At the heart of this intensifying class war is growing income inequality.
One example the authors offer is most illuminating: "The share of [national] income earned by the top 1 percent of Americans has increased from around 8 percent in 1974 to more than 18 percent in 2007." Going further, they add, "the only time since 1913 … that this share has been higher was 1928." More alarming, they note that the average annual income of the nation's top 1/10th of 1 percent (some 10,000 households) jumped from $4 million in 1974 to $35 million in 2007.
Other analyses, like those at the Economic Policy Institute, push the statistical data even further. The EPI argues that in 2006, the top 1 percent controlled 23 percent of all income and that today's super-rich have regained the position they held just prior to the 1929 stock market crash when they controlled 24 percent of all income. As the Great Recession grinds on, few can anticipate that the share controlled by the top 1 percent has not increased.
The great post-WWII income normalizer was the progressive income tax and, in the intervening decades, is disappearing. Between 1963 and 2003, the top bracket saw their tax rate decline to 35 percent from 91 percent.
Reagan's counter-revolution cut the tax rate for the richest from 70 percent to 28 percent. Under George H.W. Bush, the rate nosed up to 31 percent and increased further to 39.6 percent under President Clinton; it decreased to 35 percent under George W. Bush, where it stands today and -- with the new "bipartisan" financial agreement -- for the immediate future.
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In the wake of the 2010 elections, there is even less likelihood that the issues that caused the erosion of the American Century will be addressed. Rather, we are likely to see a deepening -- and increasingly vitriolic -- gridlock in Washington as the 2012 presidential election approaches. Unless there is a remarkable turnaround, Obama will likely fail in his reelection bid and the Democrats will suffer a further shellacking.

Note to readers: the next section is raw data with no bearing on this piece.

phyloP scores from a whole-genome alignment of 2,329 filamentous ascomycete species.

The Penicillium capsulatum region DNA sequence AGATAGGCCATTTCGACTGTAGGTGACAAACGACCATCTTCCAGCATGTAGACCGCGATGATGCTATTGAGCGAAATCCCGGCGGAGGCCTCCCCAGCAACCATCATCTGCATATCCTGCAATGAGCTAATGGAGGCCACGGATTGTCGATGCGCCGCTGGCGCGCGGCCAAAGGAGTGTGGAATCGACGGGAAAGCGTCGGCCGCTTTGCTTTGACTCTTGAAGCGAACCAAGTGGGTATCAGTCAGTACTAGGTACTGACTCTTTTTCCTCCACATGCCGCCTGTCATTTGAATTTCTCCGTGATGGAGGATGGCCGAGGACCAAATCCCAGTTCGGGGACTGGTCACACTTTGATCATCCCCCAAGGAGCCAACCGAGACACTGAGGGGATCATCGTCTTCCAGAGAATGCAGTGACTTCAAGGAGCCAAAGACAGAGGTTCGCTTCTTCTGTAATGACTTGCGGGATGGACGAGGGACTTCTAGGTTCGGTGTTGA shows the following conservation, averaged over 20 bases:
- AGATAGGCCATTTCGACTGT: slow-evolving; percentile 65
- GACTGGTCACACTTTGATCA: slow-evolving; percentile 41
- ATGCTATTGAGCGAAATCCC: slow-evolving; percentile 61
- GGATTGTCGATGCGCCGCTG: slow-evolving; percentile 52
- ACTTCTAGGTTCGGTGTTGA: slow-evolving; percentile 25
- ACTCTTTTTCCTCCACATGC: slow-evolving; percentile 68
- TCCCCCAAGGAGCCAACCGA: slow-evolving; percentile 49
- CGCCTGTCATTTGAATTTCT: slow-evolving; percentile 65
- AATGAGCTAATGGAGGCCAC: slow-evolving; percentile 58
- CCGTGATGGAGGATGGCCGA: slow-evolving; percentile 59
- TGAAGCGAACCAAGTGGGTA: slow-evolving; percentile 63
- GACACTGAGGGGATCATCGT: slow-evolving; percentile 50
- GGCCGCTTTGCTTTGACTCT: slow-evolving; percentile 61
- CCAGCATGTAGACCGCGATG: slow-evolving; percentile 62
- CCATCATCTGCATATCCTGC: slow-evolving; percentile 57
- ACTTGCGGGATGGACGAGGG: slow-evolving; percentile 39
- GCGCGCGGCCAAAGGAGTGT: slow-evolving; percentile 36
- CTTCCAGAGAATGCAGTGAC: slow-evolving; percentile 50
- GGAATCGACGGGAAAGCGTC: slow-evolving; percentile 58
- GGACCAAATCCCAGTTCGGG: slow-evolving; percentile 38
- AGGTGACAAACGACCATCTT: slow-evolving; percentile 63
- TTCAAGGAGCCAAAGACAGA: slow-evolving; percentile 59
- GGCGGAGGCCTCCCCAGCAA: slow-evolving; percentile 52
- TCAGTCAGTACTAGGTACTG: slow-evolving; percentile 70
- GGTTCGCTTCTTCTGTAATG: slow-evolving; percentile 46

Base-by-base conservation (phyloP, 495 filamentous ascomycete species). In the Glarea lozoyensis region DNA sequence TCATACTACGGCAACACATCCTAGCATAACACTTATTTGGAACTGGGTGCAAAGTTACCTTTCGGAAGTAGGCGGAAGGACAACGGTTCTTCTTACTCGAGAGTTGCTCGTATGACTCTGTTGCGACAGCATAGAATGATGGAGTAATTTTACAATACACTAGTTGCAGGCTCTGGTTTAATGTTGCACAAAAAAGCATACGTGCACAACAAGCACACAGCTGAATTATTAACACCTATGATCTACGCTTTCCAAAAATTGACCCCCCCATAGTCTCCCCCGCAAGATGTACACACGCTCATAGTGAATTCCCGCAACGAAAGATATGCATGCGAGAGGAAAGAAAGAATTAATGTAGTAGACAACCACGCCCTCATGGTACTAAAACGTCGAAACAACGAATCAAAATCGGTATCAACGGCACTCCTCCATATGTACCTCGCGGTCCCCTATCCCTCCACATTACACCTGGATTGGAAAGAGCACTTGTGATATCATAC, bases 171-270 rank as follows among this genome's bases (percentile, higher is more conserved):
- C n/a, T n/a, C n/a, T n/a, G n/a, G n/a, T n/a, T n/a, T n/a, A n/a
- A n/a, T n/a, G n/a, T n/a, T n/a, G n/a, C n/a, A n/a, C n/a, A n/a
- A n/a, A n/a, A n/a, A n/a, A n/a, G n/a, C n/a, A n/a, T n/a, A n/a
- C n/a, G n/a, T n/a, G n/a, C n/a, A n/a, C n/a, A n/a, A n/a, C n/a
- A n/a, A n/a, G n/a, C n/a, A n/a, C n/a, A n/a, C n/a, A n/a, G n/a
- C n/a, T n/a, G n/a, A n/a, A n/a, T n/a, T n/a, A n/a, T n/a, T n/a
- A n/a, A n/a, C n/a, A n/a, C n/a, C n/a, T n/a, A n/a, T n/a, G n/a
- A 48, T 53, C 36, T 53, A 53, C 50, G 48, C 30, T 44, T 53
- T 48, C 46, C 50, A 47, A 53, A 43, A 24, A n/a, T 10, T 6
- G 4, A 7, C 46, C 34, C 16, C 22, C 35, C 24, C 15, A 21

This could catapult a viciously right-wing corporatist clique into power, fueling ever-greater economic inequality, evangelical moral intolerance, neo-fascist and racist immigration policies, and a growing surveillance state. The worst tendencies in the American character will dominate and all will suffer.
In the short-term, over the coming two to five years, a meaningful, if modest, recovery may well take place. The jobless rate could decline to 6 to 7 percent, consumer-spending increase modestly, home purchases pick up and the stock market continue its upward tilt. However, the quality of life for the vast majority of Americans is likely to further deteriorate, with more people chasing minimum-wage jobs, unions further eviscerated and non-documented immigrants rounded up. Some are calling this possible short-term recovery the "new normal," a darker time marked by significantly lowered expectations signally the end to the American Century.
While relatively tolerable, the new normal gives us little faith in America's long-term prospects. There has been much blather from politicians and their paid talking-head pundits about a "new" or "green" economy. It sounds great and, in truth, it is the only way forward. Sadly, there has been little commitment to transform the national economy.
America's long-term future seems pretty bleak for the vast majority of the people. The legacy of a half-century of restructuring social wealth will likely buffer the baby-boomer generation and its children. But what happens to the following generation, the grandchildren of baby boomers, and their offspring? The nation's long-term prospects looks dismal.